Tara Brach, the author of the book Radical Acceptance, wrote that pausing is the gateway to Radical Acceptance. “In the midst of a pause, we are giving room and attention to the life that is always streaming through us, the life that is habitually overlooked….rather than running away, we need only commit ourselves to arriving, here and now, with wholehearted presence.”

My animals have always shown me the Sacred Pause and taught it to me. It is one of the things animals can give us if we pay attention to them. I often see the donkeys, dogs, even the chickens, pausing in their pursuit of food or shelter, they seem to stop and turn inward and ground themselves.

To me, they are reminding themselves of who they are and what is important to them. I rarely took the time to do that.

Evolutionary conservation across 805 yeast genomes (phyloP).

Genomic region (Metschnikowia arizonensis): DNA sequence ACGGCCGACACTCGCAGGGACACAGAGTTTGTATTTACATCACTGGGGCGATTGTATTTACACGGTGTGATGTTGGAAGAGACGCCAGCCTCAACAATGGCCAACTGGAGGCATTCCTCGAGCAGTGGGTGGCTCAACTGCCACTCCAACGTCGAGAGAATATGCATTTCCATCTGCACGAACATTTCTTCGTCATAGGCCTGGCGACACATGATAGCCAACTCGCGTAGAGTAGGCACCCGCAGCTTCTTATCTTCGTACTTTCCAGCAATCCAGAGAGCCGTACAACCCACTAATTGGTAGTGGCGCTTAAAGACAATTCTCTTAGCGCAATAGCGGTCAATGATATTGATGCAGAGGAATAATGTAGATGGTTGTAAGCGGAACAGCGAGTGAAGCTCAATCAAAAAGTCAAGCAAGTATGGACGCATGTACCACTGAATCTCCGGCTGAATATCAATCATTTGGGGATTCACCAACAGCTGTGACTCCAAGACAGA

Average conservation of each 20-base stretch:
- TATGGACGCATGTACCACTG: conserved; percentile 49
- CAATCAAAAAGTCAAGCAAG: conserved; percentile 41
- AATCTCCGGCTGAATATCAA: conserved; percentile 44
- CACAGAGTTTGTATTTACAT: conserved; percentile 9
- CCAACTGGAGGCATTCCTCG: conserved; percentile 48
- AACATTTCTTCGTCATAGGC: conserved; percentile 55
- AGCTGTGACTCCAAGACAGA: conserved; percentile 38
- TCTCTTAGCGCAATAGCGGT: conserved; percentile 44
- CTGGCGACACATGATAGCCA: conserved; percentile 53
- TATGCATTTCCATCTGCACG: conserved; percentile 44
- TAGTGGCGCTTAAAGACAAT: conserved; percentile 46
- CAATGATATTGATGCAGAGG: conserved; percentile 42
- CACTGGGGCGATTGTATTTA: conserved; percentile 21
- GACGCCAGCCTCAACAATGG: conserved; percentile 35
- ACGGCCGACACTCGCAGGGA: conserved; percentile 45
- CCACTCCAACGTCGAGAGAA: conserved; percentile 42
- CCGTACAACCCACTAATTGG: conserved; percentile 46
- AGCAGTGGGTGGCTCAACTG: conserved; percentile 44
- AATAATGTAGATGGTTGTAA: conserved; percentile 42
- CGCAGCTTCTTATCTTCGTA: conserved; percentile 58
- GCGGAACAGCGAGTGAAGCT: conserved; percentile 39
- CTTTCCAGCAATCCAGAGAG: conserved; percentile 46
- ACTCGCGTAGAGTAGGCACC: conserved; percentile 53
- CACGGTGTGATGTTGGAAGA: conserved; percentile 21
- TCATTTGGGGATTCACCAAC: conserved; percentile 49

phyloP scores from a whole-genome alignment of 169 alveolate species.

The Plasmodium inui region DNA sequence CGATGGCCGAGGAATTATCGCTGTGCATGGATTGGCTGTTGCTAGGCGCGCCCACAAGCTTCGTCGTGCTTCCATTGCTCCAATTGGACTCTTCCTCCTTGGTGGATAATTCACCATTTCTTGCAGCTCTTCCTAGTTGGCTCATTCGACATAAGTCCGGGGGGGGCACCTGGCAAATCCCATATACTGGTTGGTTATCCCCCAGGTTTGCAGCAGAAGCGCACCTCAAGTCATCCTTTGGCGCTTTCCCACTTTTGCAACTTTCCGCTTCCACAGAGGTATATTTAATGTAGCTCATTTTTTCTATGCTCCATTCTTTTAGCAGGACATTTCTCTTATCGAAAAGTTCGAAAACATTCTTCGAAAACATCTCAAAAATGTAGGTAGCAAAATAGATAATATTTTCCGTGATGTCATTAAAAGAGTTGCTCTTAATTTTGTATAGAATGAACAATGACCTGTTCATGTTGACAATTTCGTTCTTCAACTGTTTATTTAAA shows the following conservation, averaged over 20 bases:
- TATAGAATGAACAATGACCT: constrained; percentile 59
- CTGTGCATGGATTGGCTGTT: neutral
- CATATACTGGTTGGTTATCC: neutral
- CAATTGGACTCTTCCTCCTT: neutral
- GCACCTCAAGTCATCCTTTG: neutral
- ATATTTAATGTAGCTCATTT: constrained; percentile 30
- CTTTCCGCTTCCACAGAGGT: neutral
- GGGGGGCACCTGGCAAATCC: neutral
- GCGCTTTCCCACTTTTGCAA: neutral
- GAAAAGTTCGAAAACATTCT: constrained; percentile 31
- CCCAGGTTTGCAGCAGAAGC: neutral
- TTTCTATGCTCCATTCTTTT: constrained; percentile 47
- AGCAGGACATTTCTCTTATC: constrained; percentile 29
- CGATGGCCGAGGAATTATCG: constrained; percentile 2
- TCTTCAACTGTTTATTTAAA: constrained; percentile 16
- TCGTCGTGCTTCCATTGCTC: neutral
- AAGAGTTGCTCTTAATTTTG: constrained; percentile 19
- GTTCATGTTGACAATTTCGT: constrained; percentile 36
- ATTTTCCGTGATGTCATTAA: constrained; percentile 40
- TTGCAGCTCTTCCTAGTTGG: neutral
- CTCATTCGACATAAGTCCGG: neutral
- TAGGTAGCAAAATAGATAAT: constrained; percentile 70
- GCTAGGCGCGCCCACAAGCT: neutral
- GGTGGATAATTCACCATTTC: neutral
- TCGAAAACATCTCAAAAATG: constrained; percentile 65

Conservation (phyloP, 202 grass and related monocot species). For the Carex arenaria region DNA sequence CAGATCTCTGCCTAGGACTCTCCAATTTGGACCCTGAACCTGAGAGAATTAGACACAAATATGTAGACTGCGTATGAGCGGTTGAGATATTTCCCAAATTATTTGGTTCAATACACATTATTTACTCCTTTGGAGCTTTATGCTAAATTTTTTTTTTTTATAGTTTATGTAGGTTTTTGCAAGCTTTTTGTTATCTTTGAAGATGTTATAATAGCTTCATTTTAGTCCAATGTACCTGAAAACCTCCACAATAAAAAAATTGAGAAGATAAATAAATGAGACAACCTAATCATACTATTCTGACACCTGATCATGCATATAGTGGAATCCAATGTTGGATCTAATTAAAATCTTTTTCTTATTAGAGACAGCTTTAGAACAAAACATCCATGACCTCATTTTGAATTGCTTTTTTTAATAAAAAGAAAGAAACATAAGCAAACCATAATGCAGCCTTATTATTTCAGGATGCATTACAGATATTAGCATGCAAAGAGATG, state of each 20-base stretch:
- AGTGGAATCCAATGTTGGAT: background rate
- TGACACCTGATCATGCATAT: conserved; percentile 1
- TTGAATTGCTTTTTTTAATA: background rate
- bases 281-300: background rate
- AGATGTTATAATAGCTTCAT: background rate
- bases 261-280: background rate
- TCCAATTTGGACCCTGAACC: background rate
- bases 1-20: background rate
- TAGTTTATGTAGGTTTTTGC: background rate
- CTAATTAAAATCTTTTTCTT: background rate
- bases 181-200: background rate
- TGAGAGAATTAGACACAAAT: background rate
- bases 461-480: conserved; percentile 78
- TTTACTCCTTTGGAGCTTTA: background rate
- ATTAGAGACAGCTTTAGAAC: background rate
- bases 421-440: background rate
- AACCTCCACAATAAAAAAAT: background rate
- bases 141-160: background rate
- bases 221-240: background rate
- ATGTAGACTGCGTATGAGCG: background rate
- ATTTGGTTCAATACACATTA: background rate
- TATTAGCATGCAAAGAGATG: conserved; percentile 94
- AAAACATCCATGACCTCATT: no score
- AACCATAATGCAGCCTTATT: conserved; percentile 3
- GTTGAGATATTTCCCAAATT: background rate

This is what I have learned and am learning to do, and the Sacred Pause has become one of the most powerful and important tools that I have learned to use.

The other morning, I woke up in a panic about my $4,000 dental bill, I just couldn’t imagine how I might pay it.

These night demons are a legacy of my childhood bedwetting is panicked awakenings in the middle night, where my worst fears bubble up like so seething volcano and cover me in sweat and fear and shivers.

I sat up and I paused, I took a deep breath and left the future alone, and the past behind me, and simply reconnected with the qualities of presence, wisdom, and love inside of me, as monks and priests have done for centuries.